[PS]: Our efforts through Kidovators Creativity Olympiad is to educate stakeholders of education (including students, educators and parents) the growing importance of adaptability and problem-solving skills for kids who are our future human capital. Adaptability, for us, is the combined ability of an individual to showcase skills such as creativity, critical thinking, problem-solving, collaboration, communication and more for any situation that an individual faces or comes across in her / his life. The world we live in is going through a massive overhaul in the kind of work that humans will do because automation supported by the artificial intelligence has started taking over many process-oriented jobs and this will have a much deeper impact on the world by the time our kids become the workforce. We are aware that it is a daunting task that we have taken up and our hope is that a lot of other people and organizations will join the mission over time.
[BV]: Tell us your thoughts or observations about the young talent pool in the country as you have seen and interacted with a lot of students and how should parents nurture them?
[PS]: I think they are more aware of who they are and what they want than what we did in our childhood. Modern kids have a lot of strength and belief in their hearts. It is an encouraging sign. However, the present education system and parents are a bottleneck for these kids when it comes to learning what matters. What parents need to realize is that these kids who are all born post 2000 are digital citizens and have a completely different behavior structure than their parents. Instead of curbing the kid’s natural instincts, it is the parents’ greatest responsibility to see to it that their natural instincts and skills are nurtured and grown which is beyond the scope of the present education system. I keep emphasizing on this at every parent session I speak at and I hope that someday soon most parents understand the importance of this.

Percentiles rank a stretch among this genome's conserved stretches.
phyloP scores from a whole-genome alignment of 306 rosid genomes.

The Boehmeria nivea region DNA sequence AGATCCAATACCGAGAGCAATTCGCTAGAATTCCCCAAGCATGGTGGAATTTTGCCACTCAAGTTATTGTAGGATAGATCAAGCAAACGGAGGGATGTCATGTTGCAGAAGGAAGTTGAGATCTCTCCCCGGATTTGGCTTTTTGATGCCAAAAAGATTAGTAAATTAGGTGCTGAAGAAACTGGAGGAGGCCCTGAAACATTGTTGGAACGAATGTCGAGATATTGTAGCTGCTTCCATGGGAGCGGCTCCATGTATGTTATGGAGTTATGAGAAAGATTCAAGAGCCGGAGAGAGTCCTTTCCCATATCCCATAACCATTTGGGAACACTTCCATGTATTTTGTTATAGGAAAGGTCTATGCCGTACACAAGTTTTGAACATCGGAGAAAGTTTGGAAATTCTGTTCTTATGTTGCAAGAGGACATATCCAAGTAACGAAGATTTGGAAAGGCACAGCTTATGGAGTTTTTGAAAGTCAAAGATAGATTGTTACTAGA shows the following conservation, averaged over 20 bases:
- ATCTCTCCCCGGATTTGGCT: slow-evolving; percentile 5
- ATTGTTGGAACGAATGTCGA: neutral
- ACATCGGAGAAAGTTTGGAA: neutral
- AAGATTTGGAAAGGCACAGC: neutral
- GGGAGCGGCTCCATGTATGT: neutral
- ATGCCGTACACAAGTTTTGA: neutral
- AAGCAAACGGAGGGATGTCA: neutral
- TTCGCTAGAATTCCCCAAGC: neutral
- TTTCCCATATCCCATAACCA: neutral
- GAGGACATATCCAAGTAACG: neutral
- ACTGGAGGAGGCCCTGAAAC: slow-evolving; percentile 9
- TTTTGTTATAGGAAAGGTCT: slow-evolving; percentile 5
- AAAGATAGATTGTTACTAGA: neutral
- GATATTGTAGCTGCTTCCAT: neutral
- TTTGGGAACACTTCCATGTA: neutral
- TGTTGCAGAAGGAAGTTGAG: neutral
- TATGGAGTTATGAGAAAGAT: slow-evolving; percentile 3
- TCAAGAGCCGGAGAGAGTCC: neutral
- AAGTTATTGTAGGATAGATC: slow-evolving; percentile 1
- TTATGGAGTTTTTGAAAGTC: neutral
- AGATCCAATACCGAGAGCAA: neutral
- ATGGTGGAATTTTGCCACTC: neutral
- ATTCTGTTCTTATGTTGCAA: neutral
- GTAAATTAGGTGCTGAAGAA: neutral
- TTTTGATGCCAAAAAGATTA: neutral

[BV]: Where do you see GyanLab and Kidovators in the next 2 years?
[PS]: Probably present in at least 6 – 8 different countries including India and impacting over 50,000 students’, parents’ and educators’ lives globally.
[BV]: TWO innovative things GyanLabs/Kidovators did for social media campaigning.
We present real, raw stories, images, and videos on social media.
[BV]: What do you love to do the most apart from your work?
I think music and books are two of my favourite things so reading and listening to music as well as singing are things that I really love doing.
[BV]: The best child talent you have come across till date.
Too hard to pick one but I have seen thousands of exceptionally talented kids which makes me truly believe that the future of our world is in super great hands.
[BV]: ONE thing that you have learned from your competitors.
Don’t care about competition, just focus on doing your own thing.
[BV]: A piece of advice for budding entrepreneurs in your field.
Just take the plunge, fail fast, be hungry and foolish and always, always keep learning.
Kudos to him and his team!
BananiVista wishes him more success and milestones in his journey ahead.